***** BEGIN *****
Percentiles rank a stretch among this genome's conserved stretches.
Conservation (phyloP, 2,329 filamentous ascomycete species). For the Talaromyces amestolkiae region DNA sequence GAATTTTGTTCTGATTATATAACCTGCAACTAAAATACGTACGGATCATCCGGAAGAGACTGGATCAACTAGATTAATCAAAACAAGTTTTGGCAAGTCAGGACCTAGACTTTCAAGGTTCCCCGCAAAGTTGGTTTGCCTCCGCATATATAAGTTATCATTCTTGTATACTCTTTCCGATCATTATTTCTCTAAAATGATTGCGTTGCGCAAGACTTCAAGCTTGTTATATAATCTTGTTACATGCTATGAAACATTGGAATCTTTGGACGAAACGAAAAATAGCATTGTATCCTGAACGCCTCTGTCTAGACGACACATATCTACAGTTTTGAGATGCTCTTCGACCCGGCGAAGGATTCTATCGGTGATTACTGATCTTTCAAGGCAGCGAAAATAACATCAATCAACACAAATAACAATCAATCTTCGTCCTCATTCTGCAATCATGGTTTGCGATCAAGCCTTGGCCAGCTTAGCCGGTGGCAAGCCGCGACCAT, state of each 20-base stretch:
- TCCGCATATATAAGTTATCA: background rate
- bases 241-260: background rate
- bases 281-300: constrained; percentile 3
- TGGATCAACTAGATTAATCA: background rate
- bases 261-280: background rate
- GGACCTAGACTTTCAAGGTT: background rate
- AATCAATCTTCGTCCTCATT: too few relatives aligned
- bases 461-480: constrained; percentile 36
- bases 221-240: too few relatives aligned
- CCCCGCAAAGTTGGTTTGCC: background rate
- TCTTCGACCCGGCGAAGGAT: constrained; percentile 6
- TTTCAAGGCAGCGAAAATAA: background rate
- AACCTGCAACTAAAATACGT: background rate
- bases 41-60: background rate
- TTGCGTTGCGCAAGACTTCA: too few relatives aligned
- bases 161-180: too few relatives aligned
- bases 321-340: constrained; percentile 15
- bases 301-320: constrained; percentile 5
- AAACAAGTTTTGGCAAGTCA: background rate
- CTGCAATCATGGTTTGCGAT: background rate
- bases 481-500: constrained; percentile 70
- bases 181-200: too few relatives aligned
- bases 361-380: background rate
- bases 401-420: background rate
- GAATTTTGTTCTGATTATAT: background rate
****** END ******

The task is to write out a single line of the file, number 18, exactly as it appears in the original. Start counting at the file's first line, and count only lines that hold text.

- bases 161-180: too few relatives aligned